Americans tend to equate cycling with frivolity, but riding bikes can be serious business
Among the many absurd reasons people cite for opposing new bicycle-infrastructure projects, one of the more vexing ones is that it’s somehow a waste of money because cycling is a leisure activity. One common refrain: “Why should I have to pay so a bunch of Lance Armstrong wannabes can work out in Spandex?”
The American attitude is that drivers are doing important stuff, while cyclists are just having fun, which is faulty logic for three reasons:
- Not everyone on a bike is engaged in leisure.
- Not every driver is engaged in business.
- Nobody wants to be Lance Armstrong anymore.
Sure, some people are indeed working out on their bikes, but if we’re going to refuse to build bike lanes on that basis, then we should also ban driving to the gym.
The problem with the “bikes are frivolous” attitude isn’t just that it fails to acknowledge the many people who depend on their bikes to run errands or to get to work—it also ignores all those for whom riding a bike is work. Yes, that’s right, bicycle delivery didn’t die out after the movie Quicksilver or even after the movie Premium Rush (snarky hot takes aside). In fact, not only are there still bicycle messengers, but the world of commercial cycling has become even more diverse and nuanced, thanks to the advent of app-based delivery services. Then, of course, you’ve got the mechanics and other bike shop employees who service all these commercial cyclists. In a big city like New York, this adds up to a lot of people who depend on bikes for their livelihood, which is why there’s a movement afoot (or awheel) among them to organize.
Even so, in any public discourse concerning bicycle infrastructure, there’s a tendency to discount commercial cyclists as people who somehow don’t warrant the protection of the bike lane, as well as a refusal to treat them as professionals who are just as much a part of the local economy as the postal workers, delivery truck drivers, and UPS drivers who are forever blocking said bike lane. Bike-hating New York Post columnist Steve Cuozzo idiotically derided a bike lane on the basis that it’s a “superhighway for General Tso’s chicken” that’s “used mainly for home food deliveries.” (I’ve never heard someone argue against First Avenue because people receive sofa deliveries on it.) The commanding officer of my local police precinct dismissed the need for a bike lane on a certain deadly stretch of road because it’s used “mostly by delivery cyclists.” This casual dismissal of people who ride bikes for a living is at best a failure to recognize them as legitimate road users, and at worst racist. It’s also depressingly easy to get away with when so many are immigrants with limited English.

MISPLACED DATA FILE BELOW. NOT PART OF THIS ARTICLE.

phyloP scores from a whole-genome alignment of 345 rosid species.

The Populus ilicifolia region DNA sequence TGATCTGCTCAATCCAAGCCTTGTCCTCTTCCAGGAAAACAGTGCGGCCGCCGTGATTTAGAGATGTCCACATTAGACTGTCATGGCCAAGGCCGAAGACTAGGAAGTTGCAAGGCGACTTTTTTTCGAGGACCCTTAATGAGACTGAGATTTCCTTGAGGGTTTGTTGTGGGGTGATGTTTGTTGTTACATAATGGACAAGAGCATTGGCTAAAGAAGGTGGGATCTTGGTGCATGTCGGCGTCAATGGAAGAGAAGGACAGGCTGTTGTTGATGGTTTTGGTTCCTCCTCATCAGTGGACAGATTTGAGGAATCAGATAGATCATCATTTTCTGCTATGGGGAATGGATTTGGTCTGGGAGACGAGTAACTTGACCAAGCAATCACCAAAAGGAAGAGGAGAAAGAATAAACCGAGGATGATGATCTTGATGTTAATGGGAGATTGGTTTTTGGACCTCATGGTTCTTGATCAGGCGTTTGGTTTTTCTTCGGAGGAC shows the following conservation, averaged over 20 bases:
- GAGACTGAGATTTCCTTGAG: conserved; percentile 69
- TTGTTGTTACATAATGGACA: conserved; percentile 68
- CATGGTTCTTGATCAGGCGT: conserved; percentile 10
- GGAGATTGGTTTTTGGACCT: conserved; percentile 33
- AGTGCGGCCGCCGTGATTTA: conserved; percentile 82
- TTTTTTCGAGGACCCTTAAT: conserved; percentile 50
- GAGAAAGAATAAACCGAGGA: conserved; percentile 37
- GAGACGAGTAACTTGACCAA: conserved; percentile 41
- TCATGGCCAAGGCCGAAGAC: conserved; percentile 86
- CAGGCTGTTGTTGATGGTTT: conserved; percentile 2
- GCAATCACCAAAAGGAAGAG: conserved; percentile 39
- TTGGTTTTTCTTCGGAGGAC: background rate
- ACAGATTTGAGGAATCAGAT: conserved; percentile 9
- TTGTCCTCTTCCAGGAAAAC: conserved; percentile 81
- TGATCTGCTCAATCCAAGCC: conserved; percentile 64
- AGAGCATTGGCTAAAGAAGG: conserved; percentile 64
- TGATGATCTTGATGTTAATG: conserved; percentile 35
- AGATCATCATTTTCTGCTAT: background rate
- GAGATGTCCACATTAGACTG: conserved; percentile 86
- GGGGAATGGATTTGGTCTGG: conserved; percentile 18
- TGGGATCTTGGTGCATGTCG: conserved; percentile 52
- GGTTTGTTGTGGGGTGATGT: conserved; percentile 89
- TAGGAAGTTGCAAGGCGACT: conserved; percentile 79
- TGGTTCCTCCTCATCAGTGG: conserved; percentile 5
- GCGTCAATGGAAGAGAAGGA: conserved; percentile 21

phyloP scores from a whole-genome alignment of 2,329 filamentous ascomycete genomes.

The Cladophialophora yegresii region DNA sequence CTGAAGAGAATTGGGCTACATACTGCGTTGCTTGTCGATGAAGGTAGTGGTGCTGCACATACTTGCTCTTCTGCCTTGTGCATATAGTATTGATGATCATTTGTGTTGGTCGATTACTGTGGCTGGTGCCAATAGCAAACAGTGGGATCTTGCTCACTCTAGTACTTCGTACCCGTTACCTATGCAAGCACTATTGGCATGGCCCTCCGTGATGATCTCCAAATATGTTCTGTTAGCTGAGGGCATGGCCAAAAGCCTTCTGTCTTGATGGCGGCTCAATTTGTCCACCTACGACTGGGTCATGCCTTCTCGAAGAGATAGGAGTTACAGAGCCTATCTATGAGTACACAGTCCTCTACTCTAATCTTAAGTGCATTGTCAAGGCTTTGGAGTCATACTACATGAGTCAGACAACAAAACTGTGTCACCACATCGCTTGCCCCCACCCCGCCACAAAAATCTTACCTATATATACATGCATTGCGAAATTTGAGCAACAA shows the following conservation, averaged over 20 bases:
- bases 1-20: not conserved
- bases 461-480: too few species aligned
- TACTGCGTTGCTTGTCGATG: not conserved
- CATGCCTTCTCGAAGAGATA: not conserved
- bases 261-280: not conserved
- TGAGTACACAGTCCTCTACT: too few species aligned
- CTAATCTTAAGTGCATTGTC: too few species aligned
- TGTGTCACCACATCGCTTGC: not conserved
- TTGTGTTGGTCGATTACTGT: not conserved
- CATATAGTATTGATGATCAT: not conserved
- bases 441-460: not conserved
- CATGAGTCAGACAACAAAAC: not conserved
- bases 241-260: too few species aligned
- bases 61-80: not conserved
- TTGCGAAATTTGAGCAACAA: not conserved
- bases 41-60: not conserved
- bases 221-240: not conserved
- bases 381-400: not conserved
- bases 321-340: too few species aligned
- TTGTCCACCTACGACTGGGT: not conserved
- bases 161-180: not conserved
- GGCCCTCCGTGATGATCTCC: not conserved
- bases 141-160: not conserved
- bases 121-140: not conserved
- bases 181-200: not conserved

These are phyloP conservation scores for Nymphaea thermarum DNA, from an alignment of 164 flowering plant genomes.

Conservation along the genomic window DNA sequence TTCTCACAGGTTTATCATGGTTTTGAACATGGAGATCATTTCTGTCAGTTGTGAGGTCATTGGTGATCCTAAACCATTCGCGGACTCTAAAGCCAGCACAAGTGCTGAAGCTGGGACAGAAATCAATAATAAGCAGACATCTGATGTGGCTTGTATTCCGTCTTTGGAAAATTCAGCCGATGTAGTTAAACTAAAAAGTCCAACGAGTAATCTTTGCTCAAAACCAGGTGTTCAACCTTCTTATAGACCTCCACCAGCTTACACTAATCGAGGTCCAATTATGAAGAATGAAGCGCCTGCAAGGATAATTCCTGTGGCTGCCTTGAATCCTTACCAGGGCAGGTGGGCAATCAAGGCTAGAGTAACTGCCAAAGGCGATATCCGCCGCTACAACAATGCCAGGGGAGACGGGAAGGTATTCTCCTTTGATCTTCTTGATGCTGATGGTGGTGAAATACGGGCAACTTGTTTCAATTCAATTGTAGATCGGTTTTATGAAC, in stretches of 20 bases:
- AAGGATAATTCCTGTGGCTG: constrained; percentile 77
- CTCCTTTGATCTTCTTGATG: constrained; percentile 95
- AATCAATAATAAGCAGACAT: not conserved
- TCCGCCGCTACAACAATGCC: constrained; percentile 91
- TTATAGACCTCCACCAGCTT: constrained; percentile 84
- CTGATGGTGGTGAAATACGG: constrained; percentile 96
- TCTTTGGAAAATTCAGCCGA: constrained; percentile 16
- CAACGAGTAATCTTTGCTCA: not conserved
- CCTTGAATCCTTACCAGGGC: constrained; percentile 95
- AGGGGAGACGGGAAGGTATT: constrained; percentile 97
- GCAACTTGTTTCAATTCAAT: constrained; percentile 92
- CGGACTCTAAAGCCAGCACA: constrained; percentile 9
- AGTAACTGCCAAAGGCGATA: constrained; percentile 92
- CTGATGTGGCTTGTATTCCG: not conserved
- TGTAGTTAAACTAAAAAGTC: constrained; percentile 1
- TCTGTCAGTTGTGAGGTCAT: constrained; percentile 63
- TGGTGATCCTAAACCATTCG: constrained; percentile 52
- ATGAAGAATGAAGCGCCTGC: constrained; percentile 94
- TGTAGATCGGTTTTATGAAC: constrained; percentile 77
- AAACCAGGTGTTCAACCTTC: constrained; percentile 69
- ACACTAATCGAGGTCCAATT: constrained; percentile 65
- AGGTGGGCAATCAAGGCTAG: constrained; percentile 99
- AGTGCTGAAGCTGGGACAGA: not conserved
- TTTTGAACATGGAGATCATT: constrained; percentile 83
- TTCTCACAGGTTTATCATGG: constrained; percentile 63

Our failure to take commercial cycling seriously doesn’t just deprive workers of a living wage, health benefits, and better infrastructure. It also deprives everybody of the transformative power of the bicycle. In the same way apps have simplified the way we order deliveries, e-bikes are revolutionizing the way those deliveries are made. However, instead of working to realize the full potential of e-bike technology, New York City went to war with it.
Meanwhile, not only are we subjected to pollution and crushing traffic jams, but we’re also subjected to literal crushings because our streets are overrun with commercial motor-vehicle traffic. And while we’ll always need great big trucks, there’s little reason for them to be in the densest parts of the city. We’re long past due when it comes to shifting to lighter, cleaner, and more efficient vehicles for making local deliveries. Granted, a city buzzing with pizza drones may seem creepy and vaguely dystopian, but what’s not to like about your Cyber Monday purchases showing up by e-trike?
Despite our cultural blind spot when it comes to taking bikes seriously, they’re already transforming cityscapes all over the country and the world. Citi Bike saw 16 million trips in New York City in 2016 alone, and in 2014 its employees joined Transport Workers Union Local 100. Systems in other cities are organizing as well. Even police departments recognize the importance of bicycles, and the NYPD now has a Strategic Response Group Bicycle Squad:
“One bike does the job of three cops,’’ one source said, with another adding, “If you see a guy on a bike, it’s a lot less hostile to a crowd than a guy with a helmet and a nightstick.’’
Sure, it’s not exactly warm and fuzzy, but beyond crowd control, bicycle patrols also offer the potential for more positive interactions with the community. (Philadelphia Starbucks arrest notwithstanding.)
If you don’t like bikes, it’s easy to reduce the people who ride them to stereotypes in order to fit your anti-bike agenda. They’re either Lycra-clad fitness freaks or thrill-seekers who would rather make deliveries than get a “real” job or people who somehow don’t count because they’re delivering your dinner. What this really underscores, however, is that the bicycle is essential to people from all walks of life, and that its uses are at least as diverse as those of the internal combustion engine. Fully recognizing and supporting the people who use bicycles to make a living is an important step in making the most out of these machines.
And hey, if people using bikes for work also happen to have fun on them in the process, don’t hold that against them.
Illustration by Taj Mihelich